The approach to evaluation of acid-base disorders used in this on-line text is known as the Boston approach. The researchers promoting this approach are from Boston. An alternative method of evaluation promoted by Astrup and Siggaard-Anderson from Copenhagen uses the ‘Base Excess’ approach. At times the differences between the two groups has stirred controversy (called the 'Great Trans-Atlantic Acid-Base Debate' by Bunker in 1965). Many of the differences between the two groups persist and it is important to have some understanding of the issues involved. The controversy has recently been stirred again by Severinghaus (1993) who favours the Copenhagen approach.
The basic idea is that we need a way to quantify the various acid-base disorders. This tells us the severity of the acid-base disturbance and this is important clinical information. We also need to determine whether the body's compensation for the acid-base disorder is appropriate. If not, this indicates the presence of a second acid-base disorder.
Acid-base disorders are classified as being of respiratory origin (primary change in pCO2) or of metabolic origin (primary change in fixed acids). Some basic questions to be answered by any approach are:
Respiratory disorders are quantified by the amount of change in pCO2 in the arterial blood. If the pCO2 is further away from its normal value, then a larger disorder is present. This seems simple enough as CO2 is the ‘respiratory acid’ and can be easily measured.
Metabolic disorders are quantified by the amount of excess fixed acids (the ‘metabolic acids’) present in the blood. If more fixed acids are present, then a disorder of larger magnitude is present. This is clear enough but in a particular metabolic disorder, we may not know what are the particular fixed acids that are causing the acidosis. Indeed there may be more than one type involved.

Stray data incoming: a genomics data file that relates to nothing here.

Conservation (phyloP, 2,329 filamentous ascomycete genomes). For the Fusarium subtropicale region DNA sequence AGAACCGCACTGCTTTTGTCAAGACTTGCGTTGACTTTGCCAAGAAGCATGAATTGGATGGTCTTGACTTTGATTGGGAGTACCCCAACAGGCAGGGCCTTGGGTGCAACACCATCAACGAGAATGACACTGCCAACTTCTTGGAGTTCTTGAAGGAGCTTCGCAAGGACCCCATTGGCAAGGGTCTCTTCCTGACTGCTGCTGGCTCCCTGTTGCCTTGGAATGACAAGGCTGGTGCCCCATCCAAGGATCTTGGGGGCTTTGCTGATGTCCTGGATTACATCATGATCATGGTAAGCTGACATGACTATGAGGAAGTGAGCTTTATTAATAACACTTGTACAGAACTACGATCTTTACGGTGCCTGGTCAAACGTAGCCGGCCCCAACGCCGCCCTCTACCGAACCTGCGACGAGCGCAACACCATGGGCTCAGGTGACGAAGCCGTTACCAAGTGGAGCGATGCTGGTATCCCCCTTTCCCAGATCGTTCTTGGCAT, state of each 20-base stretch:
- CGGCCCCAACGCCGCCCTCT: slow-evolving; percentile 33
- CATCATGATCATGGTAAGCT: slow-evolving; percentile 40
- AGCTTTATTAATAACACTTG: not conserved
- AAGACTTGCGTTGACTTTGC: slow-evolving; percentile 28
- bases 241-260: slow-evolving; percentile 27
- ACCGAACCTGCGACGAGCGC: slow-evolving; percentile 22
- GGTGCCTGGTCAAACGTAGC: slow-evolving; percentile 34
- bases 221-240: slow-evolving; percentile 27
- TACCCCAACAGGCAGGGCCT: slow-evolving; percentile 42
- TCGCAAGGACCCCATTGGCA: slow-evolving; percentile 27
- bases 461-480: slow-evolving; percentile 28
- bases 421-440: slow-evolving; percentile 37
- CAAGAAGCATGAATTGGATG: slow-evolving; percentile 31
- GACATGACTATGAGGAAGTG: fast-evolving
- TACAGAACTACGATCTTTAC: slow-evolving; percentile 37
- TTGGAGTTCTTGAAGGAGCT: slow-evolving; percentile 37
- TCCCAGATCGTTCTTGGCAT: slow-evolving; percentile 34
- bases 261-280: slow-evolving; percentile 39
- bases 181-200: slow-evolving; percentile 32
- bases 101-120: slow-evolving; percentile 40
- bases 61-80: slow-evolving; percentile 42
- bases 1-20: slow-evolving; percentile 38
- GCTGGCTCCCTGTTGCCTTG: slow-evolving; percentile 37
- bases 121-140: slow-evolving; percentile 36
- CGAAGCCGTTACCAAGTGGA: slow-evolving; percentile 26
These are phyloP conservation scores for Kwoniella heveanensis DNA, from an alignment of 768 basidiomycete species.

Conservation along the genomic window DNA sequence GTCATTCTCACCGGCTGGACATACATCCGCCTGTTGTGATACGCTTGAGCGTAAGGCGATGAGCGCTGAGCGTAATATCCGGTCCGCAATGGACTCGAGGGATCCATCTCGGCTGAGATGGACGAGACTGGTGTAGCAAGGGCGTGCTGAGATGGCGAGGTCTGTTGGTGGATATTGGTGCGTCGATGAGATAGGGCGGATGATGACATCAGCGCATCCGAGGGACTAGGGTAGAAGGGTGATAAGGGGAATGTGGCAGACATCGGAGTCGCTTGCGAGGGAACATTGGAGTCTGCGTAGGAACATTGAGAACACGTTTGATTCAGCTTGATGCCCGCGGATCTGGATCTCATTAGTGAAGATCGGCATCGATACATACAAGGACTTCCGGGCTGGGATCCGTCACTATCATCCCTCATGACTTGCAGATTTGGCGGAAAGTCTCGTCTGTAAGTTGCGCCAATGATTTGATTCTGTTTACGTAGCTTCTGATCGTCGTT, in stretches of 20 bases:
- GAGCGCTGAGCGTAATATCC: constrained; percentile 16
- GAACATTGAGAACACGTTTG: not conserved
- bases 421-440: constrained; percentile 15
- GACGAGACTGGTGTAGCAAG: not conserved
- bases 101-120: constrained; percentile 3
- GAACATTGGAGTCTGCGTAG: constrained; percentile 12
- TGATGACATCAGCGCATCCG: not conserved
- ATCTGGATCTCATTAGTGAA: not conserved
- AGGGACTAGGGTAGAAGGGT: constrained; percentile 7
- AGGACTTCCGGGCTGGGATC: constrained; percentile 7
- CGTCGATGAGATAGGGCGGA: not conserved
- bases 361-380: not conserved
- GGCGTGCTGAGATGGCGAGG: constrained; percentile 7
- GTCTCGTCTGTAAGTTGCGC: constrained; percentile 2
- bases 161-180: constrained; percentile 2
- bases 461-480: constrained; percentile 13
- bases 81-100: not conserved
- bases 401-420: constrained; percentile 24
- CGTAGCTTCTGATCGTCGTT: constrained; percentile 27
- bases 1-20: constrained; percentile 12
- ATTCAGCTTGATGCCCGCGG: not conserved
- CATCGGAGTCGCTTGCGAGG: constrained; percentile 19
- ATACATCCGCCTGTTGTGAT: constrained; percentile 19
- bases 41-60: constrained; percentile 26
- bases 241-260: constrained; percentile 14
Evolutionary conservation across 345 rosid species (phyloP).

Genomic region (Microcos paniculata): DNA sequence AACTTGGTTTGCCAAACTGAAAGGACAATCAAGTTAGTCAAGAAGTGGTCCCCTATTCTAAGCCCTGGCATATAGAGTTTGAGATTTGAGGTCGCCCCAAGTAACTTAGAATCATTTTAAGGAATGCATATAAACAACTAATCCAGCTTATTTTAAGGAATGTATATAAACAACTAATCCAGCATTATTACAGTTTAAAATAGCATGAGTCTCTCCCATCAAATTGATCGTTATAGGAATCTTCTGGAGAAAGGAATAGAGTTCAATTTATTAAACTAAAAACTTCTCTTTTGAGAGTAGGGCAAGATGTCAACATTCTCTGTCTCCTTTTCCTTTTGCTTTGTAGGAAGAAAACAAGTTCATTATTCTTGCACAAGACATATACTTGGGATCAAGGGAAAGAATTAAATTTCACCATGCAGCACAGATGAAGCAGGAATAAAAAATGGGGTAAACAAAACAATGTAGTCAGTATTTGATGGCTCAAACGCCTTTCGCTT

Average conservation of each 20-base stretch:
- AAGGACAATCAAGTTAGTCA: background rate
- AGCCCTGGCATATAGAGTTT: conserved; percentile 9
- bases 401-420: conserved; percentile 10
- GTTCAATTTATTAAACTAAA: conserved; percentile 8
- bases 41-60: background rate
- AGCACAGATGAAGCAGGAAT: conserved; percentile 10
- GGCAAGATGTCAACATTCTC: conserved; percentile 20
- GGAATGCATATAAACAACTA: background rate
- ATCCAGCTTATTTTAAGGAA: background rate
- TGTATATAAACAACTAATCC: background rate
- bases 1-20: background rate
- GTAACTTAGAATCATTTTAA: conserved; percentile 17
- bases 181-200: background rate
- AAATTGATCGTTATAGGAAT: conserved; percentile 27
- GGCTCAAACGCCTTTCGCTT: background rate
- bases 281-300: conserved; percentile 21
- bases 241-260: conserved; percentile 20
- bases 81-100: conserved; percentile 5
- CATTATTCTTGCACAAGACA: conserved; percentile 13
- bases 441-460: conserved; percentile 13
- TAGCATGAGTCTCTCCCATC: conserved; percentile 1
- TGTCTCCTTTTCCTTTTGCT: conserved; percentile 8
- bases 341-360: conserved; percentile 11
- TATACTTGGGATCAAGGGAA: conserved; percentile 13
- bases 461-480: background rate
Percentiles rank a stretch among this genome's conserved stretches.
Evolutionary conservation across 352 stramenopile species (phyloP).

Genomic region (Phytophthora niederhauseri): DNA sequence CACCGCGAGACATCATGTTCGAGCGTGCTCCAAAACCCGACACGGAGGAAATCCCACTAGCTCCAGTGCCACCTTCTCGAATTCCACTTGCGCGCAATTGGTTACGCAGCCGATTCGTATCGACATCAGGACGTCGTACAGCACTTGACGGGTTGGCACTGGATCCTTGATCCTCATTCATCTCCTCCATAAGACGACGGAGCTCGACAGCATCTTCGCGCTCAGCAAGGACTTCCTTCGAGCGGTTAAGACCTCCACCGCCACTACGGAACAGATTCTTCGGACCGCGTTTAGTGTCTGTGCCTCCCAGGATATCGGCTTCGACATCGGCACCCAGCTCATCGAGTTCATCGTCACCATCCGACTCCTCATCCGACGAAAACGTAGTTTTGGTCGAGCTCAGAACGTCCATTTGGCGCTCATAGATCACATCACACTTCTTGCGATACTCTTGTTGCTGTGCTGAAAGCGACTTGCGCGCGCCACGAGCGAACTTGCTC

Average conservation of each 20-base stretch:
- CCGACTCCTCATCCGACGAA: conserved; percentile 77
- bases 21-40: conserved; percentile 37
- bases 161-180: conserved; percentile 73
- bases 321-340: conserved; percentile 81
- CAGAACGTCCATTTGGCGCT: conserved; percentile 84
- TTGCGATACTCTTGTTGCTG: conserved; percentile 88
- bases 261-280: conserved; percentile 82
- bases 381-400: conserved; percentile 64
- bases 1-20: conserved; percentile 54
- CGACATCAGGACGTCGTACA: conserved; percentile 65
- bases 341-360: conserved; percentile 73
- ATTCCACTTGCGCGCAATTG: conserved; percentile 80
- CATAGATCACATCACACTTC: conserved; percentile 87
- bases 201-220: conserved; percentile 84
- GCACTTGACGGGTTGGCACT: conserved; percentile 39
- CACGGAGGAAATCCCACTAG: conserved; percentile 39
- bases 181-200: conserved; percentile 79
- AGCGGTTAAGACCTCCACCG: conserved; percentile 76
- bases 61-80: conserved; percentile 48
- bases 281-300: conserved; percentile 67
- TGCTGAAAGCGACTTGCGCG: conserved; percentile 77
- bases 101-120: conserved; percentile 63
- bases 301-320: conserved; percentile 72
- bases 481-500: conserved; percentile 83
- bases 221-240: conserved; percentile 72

No. BUT we can estimate the total amount of excess fixed acid present indirectly.
The argument goes like this:
1. Buffering of fixed acids in the extracellular fluid is predominantly by bicarbonate.
2. One bicarbonate molecule will react with one H+ molecule produced by one molecule of fixed acid.
3. So [HCO3] will decrease by one molecule for every molecule of fixed acid present.
4. The total amount of excess fixed acids should therefore be equal to the amount by which the bicarbonate concentration drops from its usual value.
Conclusion: The magnitude of the metabolic disorder (in the ECF) can be quantified indirectly by the amount of change in the [HCO3]. This seems an improvement because now there is only one quantity to measure and also it is easy to 'measure' (Bicarbonate is not actually measured in a blood-gas machine but instead is calculated, using the Henderson-Hasselbalch equation, by substituting into this equation the measured values of pH & pCO2).
As stated above, the pCO2 and the [HCO3] are not independent of one another as the argument so far has tacitly assumed. An increase in pCO2 will cause an increase in [HCO3]. This occurs because of the Law of Mass Action in the following equation:
CO2 + H2O <=> H2CO3 <=> H+ + HCO3-
This is a problem because a change in respiratory acid is changing the baseline used for assessment of the metabolic disorder. What we need is some way of assessing the metabolic disorder that corrects or allows for this interaction between CO2 and HCO3.
Several pCO2-independent indices have been proposed as being suitable for this purpose:
Standard bicarbonate is the bicarbonate concentration of a sample when the pCO2 has been adjusted (or ‘standardised’) to 40 mmHg at a temperature of 37C. This would remove the influence of changes in pCO2 by seeing what the [HCO3] would be if the respiratory component was made the same for all measurements. The term was introduced by Jorgensen & Astrup in 1957 but is conceptually the same as the idea of a 'standard pH' (at pCO2 of 40mmHg & temperature of 37C) introduced by Henderson much earlier.